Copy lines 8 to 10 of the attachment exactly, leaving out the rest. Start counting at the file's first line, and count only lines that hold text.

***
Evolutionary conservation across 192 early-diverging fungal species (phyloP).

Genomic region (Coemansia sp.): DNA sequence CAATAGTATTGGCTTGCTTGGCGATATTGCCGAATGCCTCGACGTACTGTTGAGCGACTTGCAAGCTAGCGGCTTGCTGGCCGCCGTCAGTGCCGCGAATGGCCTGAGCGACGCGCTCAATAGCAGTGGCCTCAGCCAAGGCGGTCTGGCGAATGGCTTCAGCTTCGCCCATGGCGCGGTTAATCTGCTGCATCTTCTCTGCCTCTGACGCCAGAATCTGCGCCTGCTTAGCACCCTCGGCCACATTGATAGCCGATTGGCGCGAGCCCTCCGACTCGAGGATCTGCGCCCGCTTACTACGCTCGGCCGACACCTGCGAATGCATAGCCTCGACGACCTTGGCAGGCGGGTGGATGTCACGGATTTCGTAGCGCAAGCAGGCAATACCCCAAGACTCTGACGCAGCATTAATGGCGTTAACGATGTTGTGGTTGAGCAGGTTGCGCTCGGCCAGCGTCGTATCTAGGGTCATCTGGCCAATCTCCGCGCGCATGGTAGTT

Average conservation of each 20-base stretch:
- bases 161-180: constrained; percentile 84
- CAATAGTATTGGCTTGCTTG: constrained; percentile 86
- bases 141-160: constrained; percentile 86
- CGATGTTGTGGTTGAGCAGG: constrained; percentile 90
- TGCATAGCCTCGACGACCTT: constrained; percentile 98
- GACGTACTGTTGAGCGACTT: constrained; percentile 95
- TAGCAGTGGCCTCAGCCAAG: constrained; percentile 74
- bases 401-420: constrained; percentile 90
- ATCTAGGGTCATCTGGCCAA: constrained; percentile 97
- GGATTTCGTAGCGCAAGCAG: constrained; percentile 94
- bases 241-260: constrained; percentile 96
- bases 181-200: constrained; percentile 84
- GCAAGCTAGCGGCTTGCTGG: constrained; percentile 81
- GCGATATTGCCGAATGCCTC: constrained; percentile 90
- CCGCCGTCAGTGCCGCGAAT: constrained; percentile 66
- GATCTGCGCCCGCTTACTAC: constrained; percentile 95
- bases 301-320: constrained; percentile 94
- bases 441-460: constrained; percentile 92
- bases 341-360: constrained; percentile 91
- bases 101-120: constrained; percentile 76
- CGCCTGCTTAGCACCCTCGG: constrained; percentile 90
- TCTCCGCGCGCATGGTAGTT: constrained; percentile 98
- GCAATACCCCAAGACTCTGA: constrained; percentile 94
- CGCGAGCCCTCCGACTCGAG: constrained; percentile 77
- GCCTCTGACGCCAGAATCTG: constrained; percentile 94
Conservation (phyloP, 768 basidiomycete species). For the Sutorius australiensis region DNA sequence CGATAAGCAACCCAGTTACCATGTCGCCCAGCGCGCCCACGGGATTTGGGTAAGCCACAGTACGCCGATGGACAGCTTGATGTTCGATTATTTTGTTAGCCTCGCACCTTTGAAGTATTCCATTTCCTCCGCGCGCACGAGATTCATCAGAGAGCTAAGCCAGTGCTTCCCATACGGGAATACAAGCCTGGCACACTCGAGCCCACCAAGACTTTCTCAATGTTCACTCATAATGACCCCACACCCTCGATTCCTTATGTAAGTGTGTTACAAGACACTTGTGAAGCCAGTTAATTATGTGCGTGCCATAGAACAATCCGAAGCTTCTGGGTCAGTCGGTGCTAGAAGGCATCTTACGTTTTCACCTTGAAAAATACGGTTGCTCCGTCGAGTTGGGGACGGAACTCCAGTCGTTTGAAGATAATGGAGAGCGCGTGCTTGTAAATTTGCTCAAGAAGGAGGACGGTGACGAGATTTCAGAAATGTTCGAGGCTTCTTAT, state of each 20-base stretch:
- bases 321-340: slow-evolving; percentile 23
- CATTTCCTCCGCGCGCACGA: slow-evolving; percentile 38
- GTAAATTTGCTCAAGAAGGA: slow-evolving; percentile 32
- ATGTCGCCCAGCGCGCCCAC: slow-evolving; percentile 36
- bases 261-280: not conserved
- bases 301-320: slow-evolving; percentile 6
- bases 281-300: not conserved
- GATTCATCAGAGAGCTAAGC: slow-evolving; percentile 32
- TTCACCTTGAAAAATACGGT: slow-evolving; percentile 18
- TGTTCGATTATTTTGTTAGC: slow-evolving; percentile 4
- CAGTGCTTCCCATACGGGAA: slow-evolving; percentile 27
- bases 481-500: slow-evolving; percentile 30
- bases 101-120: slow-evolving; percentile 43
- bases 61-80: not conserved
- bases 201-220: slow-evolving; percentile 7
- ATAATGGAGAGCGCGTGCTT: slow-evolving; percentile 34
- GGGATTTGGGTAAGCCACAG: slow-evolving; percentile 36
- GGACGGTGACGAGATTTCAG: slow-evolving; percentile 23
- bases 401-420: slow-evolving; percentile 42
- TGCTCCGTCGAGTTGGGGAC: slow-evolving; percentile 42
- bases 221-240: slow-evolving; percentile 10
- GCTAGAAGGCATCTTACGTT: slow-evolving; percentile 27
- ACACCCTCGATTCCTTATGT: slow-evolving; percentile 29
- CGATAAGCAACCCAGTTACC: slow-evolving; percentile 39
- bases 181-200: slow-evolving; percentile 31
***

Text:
- TGCATAGCCTCGACGACCTT: constrained; percentile 98
- GACGTACTGTTGAGCGACTT: constrained; percentile 95
- TAGCAGTGGCCTCAGCCAAG: constrained; percentile 74